You might have been minding your own business, tending to other errands while taking care of your child. Feeding time comes around, then afterward, it’s your usual gum-cleaning session with baby. But there’s something different this time. Instead of that small pink smile you’ve come to love, you find a small, white bump growing on the front part of their gums. Say hello to their new teeth.
There’s a thing that happens when your child gets their first tooth, particularly if you’re a new parent. Much of it is excitement, the joy of a new discovery, and optimism for your child’s next stages of growth. But part of it is hesitation—now that your kids grew a new tooth, what should you do next?
Fortunately, not too much. But the things you do need to do are crucial—follow them to a T, and they can set your child’s dental health for life. That said, what should you do when your kid gets a full set of new teeth?
Take your kids to the pediatric dental office for their first check-up
While it might seem a little pricey and unnecessary to give your kid a check-up before their first birthday, the benefits outweigh the cons on this one. For one, your kid’s pediatric dentist knows how to handle children, making it more likely for that visit to the dental office to become a pleasant one. For another, bringing your kid to the dentist at an early age gives those little tooth buds the long-term protection they need. As your child grows, their dentist can track the progress of their teeth to ensure they develop properly. If they do spot something off—for instance, signs of tooth decay or malocclusion—they can correct the problem and put your child back on track. As an added bonus, your kid will probably go to the dentist more if you start them at an early age.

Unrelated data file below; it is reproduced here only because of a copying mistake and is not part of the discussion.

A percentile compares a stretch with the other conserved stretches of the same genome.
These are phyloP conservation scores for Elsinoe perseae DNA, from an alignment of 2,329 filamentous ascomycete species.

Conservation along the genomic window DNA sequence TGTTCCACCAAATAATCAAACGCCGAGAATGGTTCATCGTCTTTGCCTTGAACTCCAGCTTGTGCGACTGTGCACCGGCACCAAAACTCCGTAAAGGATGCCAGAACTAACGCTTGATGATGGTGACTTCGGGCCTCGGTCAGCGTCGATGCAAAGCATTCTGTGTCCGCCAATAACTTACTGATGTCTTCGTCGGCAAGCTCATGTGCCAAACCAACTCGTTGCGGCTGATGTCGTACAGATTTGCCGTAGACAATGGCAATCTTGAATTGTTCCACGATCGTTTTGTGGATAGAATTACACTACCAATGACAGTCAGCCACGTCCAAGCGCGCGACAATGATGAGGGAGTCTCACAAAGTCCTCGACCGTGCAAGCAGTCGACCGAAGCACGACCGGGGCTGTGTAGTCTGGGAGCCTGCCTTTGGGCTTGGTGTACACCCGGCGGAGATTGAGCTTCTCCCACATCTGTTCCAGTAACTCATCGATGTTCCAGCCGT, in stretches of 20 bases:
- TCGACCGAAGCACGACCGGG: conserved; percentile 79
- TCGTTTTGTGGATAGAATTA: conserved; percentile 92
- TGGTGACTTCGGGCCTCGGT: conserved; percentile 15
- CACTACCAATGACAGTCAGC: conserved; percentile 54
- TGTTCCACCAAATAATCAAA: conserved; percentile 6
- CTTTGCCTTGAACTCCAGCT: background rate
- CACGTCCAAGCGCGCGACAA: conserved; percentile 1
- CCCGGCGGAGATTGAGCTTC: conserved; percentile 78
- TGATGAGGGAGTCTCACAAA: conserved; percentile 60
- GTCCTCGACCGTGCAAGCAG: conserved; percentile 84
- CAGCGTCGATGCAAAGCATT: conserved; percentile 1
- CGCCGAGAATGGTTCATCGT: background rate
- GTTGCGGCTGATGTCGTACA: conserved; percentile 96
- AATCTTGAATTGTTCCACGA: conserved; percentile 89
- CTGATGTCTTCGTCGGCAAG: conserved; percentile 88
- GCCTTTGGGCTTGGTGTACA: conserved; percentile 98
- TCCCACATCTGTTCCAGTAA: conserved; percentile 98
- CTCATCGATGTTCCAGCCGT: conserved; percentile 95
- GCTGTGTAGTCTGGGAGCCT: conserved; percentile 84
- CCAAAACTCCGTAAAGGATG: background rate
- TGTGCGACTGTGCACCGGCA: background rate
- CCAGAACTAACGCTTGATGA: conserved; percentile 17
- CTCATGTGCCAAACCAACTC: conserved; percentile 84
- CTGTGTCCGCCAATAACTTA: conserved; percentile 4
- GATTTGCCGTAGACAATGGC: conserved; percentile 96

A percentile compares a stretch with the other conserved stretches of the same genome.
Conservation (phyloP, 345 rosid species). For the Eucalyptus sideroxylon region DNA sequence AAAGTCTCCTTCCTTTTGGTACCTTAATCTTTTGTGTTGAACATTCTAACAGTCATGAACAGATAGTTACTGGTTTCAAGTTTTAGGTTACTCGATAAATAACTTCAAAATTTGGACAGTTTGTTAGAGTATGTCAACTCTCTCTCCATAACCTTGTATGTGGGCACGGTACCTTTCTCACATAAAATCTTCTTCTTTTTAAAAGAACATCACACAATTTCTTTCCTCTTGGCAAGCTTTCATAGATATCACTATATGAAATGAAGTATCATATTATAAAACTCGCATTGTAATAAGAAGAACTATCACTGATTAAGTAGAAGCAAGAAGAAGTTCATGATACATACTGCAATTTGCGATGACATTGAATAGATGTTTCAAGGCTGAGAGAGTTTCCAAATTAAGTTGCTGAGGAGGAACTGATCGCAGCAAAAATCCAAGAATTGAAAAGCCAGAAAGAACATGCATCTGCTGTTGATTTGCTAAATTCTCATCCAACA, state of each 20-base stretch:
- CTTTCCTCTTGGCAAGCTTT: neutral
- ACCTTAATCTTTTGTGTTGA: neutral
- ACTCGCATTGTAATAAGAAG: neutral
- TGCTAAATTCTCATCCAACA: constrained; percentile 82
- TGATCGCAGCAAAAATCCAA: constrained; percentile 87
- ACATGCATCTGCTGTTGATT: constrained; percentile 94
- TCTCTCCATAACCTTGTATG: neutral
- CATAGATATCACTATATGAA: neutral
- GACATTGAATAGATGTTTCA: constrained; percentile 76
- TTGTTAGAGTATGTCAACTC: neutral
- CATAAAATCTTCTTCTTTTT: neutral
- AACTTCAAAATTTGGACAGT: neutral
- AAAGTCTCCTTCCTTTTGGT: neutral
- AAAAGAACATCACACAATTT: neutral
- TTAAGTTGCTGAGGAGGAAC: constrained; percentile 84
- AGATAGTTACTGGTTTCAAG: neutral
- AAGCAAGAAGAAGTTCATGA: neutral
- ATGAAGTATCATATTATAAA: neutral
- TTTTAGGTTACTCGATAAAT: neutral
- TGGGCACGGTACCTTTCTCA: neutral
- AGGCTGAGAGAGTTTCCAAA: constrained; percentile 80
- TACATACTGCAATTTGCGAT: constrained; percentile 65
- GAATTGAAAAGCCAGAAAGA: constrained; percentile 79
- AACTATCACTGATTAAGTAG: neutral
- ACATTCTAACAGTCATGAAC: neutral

Start them up on their oral hygiene
Of course, this is probably second nature to most parents. Once your kids’ teeth come in, you’ll have to make sure they’re kept safe—particularly if they’re bottle-fed. For every feeding, you might want to start off by wiping those little tooth buds with a soft cloth and some water. Once they’ve emerged a little more, you can upgrade their treatment to some low-fluoride toothpaste and a small brush. The moment their teeth grow next to each other, start them off on the floss. After all, the earlier, the better.
Give them tooth-healthy food
Of course, keeping those pearly whites clean is only a portion of the battle. Because most of those cavity-causing agents come from what you eat, changing up your kid’s diet ensures your kid’s fledgling teeth are safe and sound. A combination of low-sugar foods, saliva-friendly ingredients, and a load of fiber should put your child at an oral health premium. By doing so, you don’t just build a healthy future for their baby teeth, but the full set of their permanent teeth as well.